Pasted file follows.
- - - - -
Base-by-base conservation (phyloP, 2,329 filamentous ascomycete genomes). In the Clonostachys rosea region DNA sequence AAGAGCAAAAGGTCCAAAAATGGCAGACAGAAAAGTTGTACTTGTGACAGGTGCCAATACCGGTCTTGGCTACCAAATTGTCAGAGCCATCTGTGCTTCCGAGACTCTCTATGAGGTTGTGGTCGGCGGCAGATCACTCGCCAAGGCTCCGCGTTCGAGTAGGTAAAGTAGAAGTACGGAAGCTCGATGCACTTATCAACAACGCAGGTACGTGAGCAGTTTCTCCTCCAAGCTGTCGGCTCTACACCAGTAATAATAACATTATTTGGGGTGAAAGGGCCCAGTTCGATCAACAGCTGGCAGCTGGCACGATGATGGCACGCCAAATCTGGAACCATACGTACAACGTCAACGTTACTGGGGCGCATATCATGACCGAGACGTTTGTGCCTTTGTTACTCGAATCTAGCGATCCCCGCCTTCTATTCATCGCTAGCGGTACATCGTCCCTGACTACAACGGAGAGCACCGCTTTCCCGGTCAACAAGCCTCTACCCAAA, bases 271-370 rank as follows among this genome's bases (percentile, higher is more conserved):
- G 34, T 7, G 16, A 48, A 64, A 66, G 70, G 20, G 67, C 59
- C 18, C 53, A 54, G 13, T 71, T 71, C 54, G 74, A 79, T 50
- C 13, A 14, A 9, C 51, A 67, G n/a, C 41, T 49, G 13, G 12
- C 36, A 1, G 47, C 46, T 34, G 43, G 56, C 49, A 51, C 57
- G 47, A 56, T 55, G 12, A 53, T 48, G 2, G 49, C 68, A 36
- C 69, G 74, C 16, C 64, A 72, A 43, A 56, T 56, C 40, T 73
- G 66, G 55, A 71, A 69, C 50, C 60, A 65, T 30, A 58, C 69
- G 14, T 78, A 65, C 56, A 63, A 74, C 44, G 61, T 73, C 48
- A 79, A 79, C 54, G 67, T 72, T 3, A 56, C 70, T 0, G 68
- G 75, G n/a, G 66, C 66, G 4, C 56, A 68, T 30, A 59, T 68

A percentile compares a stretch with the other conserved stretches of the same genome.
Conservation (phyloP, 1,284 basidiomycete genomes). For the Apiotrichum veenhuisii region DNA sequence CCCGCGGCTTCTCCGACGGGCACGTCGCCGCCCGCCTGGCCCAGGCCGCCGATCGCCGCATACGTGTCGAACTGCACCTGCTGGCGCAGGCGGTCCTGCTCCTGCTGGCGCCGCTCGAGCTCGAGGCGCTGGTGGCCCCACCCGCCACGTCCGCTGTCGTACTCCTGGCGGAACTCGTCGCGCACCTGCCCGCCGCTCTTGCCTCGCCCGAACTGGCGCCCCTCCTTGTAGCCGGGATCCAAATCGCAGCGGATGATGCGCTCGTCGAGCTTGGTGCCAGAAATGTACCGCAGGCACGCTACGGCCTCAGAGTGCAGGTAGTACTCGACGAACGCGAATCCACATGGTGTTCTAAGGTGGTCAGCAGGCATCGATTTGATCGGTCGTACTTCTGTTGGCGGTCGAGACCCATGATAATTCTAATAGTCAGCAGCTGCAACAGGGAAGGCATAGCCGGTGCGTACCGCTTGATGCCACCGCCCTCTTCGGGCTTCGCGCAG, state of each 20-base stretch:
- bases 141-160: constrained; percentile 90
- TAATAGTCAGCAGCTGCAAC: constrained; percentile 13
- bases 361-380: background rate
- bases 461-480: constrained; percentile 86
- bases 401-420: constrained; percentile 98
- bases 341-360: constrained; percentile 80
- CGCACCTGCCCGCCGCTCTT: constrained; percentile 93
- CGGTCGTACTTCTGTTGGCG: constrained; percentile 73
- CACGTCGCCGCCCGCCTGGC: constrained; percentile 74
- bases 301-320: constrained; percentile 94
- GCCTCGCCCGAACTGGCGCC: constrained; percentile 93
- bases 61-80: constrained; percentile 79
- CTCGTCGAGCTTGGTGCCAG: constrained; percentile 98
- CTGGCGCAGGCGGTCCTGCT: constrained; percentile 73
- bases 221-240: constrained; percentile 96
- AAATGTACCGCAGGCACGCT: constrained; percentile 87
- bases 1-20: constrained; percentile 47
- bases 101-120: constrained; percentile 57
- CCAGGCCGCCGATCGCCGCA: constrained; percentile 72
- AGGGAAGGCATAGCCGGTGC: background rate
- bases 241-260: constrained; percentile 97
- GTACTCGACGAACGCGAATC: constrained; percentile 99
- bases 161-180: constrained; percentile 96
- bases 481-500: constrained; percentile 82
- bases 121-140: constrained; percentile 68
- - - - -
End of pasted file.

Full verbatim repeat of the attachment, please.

Base-by-base conservation (phyloP, 2,329 filamentous ascomycete genomes). In the Clonostachys rosea region DNA sequence AAGAGCAAAAGGTCCAAAAATGGCAGACAGAAAAGTTGTACTTGTGACAGGTGCCAATACCGGTCTTGGCTACCAAATTGTCAGAGCCATCTGTGCTTCCGAGACTCTCTATGAGGTTGTGGTCGGCGGCAGATCACTCGCCAAGGCTCCGCGTTCGAGTAGGTAAAGTAGAAGTACGGAAGCTCGATGCACTTATCAACAACGCAGGTACGTGAGCAGTTTCTCCTCCAAGCTGTCGGCTCTACACCAGTAATAATAACATTATTTGGGGTGAAAGGGCCCAGTTCGATCAACAGCTGGCAGCTGGCACGATGATGGCACGCCAAATCTGGAACCATACGTACAACGTCAACGTTACTGGGGCGCATATCATGACCGAGACGTTTGTGCCTTTGTTACTCGAATCTAGCGATCCCCGCCTTCTATTCATCGCTAGCGGTACATCGTCCCTGACTACAACGGAGAGCACCGCTTTCCCGGTCAACAAGCCTCTACCCAAA, bases 271-370 rank as follows among this genome's bases (percentile, higher is more conserved):
- G 34, T 7, G 16, A 48, A 64, A 66, G 70, G 20, G 67, C 59
- C 18, C 53, A 54, G 13, T 71, T 71, C 54, G 74, A 79, T 50
- C 13, A 14, A 9, C 51, A 67, G n/a, C 41, T 49, G 13, G 12
- C 36, A 1, G 47, C 46, T 34, G 43, G 56, C 49, A 51, C 57
- G 47, A 56, T 55, G 12, A 53, T 48, G 2, G 49, C 68, A 36
- C 69, G 74, C 16, C 64, A 72, A 43, A 56, T 56, C 40, T 73
- G 66, G 55, A 71, A 69, C 50, C 60, A 65, T 30, A 58, C 69
- G 14, T 78, A 65, C 56, A 63, A 74, C 44, G 61, T 73, C 48
- A 79, A 79, C 54, G 67, T 72, T 3, A 56, C 70, T 0, G 68
- G 75, G n/a, G 66, C 66, G 4, C 56, A 68, T 30, A 59, T 68

A percentile compares a stretch with the other conserved stretches of the same genome.
Conservation (phyloP, 1,284 basidiomycete genomes). For the Apiotrichum veenhuisii region DNA sequence CCCGCGGCTTCTCCGACGGGCACGTCGCCGCCCGCCTGGCCCAGGCCGCCGATCGCCGCATACGTGTCGAACTGCACCTGCTGGCGCAGGCGGTCCTGCTCCTGCTGGCGCCGCTCGAGCTCGAGGCGCTGGTGGCCCCACCCGCCACGTCCGCTGTCGTACTCCTGGCGGAACTCGTCGCGCACCTGCCCGCCGCTCTTGCCTCGCCCGAACTGGCGCCCCTCCTTGTAGCCGGGATCCAAATCGCAGCGGATGATGCGCTCGTCGAGCTTGGTGCCAGAAATGTACCGCAGGCACGCTACGGCCTCAGAGTGCAGGTAGTACTCGACGAACGCGAATCCACATGGTGTTCTAAGGTGGTCAGCAGGCATCGATTTGATCGGTCGTACTTCTGTTGGCGGTCGAGACCCATGATAATTCTAATAGTCAGCAGCTGCAACAGGGAAGGCATAGCCGGTGCGTACCGCTTGATGCCACCGCCCTCTTCGGGCTTCGCGCAG, state of each 20-base stretch:
- bases 141-160: constrained; percentile 90
- TAATAGTCAGCAGCTGCAAC: constrained; percentile 13
- bases 361-380: background rate
- bases 461-480: constrained; percentile 86
- bases 401-420: constrained; percentile 98
- bases 341-360: constrained; percentile 80
- CGCACCTGCCCGCCGCTCTT: constrained; percentile 93
- CGGTCGTACTTCTGTTGGCG: constrained; percentile 73
- CACGTCGCCGCCCGCCTGGC: constrained; percentile 74
- bases 301-320: constrained; percentile 94
- GCCTCGCCCGAACTGGCGCC: constrained; percentile 93
- bases 61-80: constrained; percentile 79
- CTCGTCGAGCTTGGTGCCAG: constrained; percentile 98
- CTGGCGCAGGCGGTCCTGCT: constrained; percentile 73
- bases 221-240: constrained; percentile 96
- AAATGTACCGCAGGCACGCT: constrained; percentile 87
- bases 1-20: constrained; percentile 47
- bases 101-120: constrained; percentile 57
- CCAGGCCGCCGATCGCCGCA: constrained; percentile 72
- AGGGAAGGCATAGCCGGTGC: background rate
- bases 241-260: constrained; percentile 97
- GTACTCGACGAACGCGAATC: constrained; percentile 99
- bases 161-180: constrained; percentile 96
- bases 481-500: constrained; percentile 82
- bases 121-140: constrained; percentile 68